What draws attention foremost is the Alaskan’s imposing front grille with the big Renault logo at the centre. The grille is in line with the business looks many new Renault models are coming to flaunt, including the Kwid compact SUV. LED head lamp clusters, integrated on either side of the grille, are encased by sweeping C-shaped daytime running lights. Contributing to the muscular and what looks like a visually heavy and robust build, the Alaskan sports vast 21-inch dia. wheels. Placed within their gently bulging wheel arches, they provide some mini monster truck excitement. In a twin cab guise, the ‘show’ pick-up has intricate LED tail lamps on either side of the load bay gate. Apart from the detailing of the wheels, the production vehicle may lose out on the door mirrors fitted with cameras and front fog lights with integrated towing hooks.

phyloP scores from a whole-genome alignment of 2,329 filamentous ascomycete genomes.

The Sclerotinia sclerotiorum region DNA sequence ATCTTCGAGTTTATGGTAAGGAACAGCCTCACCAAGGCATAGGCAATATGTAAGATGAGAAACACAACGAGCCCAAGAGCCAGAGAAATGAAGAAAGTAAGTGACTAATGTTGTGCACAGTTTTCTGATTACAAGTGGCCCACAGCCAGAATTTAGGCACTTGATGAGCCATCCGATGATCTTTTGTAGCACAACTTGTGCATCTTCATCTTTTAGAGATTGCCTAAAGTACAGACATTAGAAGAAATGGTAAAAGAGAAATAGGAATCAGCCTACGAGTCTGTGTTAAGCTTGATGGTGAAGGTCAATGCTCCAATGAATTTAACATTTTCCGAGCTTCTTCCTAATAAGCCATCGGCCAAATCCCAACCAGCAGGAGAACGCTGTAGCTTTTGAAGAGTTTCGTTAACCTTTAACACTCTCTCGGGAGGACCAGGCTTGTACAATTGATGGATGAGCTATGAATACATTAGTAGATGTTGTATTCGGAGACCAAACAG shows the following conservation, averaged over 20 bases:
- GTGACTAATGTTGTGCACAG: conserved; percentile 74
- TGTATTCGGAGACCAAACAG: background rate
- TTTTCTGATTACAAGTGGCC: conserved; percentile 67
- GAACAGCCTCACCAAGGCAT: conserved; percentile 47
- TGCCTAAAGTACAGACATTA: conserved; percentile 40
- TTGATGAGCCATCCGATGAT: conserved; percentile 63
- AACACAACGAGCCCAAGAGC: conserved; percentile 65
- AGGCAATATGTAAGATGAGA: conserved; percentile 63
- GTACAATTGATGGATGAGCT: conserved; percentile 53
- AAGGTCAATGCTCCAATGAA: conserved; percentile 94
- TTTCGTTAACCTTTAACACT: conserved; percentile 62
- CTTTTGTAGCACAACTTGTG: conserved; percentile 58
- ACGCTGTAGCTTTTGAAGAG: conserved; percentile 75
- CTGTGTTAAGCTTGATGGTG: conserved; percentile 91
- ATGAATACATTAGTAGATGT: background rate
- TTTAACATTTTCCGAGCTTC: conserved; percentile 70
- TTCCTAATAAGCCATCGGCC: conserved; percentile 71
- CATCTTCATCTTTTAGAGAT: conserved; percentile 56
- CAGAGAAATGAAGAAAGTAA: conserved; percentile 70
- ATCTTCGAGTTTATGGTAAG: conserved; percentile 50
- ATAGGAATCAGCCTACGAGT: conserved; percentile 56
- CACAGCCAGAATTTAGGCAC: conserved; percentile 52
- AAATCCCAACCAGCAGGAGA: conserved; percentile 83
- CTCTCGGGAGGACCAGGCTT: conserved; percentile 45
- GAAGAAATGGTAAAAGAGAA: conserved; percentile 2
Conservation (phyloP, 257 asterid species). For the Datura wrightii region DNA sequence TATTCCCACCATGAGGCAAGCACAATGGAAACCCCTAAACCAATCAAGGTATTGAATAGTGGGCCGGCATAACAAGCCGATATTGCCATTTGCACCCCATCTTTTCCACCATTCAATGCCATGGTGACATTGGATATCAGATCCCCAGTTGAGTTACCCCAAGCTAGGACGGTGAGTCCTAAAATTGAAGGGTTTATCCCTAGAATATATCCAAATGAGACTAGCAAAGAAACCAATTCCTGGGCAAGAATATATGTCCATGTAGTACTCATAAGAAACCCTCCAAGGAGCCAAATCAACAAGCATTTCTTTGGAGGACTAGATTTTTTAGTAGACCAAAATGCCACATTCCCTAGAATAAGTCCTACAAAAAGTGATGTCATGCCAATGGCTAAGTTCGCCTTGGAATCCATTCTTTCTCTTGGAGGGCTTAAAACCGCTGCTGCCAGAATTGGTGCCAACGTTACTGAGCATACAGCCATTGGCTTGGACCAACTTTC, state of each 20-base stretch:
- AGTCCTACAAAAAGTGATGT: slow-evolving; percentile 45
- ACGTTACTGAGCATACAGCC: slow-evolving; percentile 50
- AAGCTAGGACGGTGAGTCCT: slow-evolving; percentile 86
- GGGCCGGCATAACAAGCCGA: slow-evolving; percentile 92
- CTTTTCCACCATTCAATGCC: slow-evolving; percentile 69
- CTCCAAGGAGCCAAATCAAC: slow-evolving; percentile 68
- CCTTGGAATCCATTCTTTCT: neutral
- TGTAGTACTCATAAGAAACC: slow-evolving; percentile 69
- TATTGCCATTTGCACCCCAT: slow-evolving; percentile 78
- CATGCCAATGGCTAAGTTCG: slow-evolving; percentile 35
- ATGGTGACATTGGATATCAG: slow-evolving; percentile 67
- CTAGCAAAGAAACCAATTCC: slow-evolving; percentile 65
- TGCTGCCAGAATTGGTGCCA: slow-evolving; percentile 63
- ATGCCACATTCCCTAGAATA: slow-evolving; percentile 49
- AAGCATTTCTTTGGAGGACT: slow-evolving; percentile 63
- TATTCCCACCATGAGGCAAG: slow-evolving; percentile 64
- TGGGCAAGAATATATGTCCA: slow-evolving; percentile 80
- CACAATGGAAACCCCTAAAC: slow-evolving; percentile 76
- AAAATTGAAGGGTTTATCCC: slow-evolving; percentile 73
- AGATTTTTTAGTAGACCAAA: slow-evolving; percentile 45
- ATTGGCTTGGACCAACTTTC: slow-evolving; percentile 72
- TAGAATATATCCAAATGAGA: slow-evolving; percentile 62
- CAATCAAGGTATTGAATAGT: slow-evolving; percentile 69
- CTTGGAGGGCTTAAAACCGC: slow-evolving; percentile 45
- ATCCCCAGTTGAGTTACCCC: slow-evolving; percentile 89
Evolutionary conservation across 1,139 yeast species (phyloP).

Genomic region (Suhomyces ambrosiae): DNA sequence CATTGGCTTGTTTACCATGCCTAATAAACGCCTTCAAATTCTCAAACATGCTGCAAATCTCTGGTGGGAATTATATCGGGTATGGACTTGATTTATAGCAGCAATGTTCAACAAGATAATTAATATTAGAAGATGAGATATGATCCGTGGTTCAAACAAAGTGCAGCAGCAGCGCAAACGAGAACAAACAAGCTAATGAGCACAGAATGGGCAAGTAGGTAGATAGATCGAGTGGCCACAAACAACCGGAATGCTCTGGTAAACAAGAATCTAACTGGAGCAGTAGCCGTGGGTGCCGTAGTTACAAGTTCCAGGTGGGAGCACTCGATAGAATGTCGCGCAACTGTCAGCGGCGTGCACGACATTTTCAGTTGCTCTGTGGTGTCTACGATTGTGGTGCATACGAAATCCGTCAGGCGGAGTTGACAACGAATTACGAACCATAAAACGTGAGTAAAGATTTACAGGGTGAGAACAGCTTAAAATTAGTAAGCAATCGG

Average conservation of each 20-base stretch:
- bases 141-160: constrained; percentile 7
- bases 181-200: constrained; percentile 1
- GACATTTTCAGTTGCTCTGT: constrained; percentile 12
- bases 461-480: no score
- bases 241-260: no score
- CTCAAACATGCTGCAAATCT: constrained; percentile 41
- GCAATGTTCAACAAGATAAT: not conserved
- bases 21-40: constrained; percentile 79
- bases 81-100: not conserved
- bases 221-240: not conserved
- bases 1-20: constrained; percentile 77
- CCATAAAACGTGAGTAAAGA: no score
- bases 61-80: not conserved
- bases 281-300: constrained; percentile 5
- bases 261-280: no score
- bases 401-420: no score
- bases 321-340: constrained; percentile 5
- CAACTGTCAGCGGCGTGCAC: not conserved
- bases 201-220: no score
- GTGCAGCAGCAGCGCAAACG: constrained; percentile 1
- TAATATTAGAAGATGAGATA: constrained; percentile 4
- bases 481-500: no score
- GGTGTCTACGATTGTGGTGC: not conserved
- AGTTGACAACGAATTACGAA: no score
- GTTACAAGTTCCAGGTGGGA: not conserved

The dci 190 written on chrome indents built into the flanks indicate a 190 bhp four-cylinder version of a twin turbo diesel engine that is already being used in the Renault CV range. Equipped with a switchable 4WD, the Alaskan is a monocoque construction. Sticking to the rules of the segment, including impressive dimensions and a visual sense of power and robustness according to Laurens Van Den Acker, SVP – Corporate Design, the pick-up also carries specific Renault cues in the form of front-end design. Expressed Laurens, “It is quite robust even though it is a mono body design.” Looking at its pick-ups to provide a good amount of thrust, Renault is well aware that the pick-up market accounted for over five million sales in 2014. It is also aware that it is the expanding pick-up market, which has been the primary contributor to the growth of global LCV market. Made up of three categories — a 1/2-tonne pick-up, 1-tonne pick-up and a full-size pick-up, t he ½-tonne pick-ups command 3 per cent market share. The 1-tonne pick-ups command 17 per cent market share, and the full-size pick-ups command 18 per cent market share. In US and Canada, the full-size pick-ups command 90 per cent of the market.

LCV strategy